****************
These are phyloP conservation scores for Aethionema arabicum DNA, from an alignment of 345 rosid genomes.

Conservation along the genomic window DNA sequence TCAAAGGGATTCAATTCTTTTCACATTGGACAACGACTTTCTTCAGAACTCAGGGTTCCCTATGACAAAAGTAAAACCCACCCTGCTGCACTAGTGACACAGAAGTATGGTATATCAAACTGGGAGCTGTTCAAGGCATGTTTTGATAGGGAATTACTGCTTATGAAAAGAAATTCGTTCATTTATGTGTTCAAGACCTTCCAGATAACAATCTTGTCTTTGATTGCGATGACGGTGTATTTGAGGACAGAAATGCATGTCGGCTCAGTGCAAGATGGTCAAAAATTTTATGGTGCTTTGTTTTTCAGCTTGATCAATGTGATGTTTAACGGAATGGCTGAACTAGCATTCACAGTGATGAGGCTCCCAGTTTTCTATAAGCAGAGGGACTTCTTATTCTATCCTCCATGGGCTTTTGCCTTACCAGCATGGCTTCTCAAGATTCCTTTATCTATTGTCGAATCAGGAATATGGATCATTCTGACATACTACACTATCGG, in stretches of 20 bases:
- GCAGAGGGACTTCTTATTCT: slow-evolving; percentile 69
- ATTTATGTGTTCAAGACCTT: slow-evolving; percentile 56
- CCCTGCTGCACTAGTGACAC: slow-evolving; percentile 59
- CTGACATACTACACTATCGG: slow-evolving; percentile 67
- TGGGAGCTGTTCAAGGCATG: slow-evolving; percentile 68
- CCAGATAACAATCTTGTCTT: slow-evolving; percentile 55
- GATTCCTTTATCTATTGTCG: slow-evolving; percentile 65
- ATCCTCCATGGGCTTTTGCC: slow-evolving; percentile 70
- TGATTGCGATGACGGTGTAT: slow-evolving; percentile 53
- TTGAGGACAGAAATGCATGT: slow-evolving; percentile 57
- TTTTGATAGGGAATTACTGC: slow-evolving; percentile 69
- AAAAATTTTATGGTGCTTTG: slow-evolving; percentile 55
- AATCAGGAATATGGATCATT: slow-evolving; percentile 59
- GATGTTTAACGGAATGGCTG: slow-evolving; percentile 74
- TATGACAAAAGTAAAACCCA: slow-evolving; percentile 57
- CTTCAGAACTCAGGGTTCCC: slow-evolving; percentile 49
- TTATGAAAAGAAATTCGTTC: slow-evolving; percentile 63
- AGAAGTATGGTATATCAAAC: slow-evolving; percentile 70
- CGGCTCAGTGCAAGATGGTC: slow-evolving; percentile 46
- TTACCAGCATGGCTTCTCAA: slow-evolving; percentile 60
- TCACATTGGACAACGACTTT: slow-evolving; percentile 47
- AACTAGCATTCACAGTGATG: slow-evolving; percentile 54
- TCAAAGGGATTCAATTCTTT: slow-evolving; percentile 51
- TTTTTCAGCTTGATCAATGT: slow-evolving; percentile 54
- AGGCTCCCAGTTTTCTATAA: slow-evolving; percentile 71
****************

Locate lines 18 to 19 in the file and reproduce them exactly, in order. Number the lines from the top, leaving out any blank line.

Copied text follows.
- CTTCAGAACTCAGGGTTCCC: slow-evolving; percentile 49
- TTATGAAAAGAAATTCGTTC: slow-evolving; percentile 63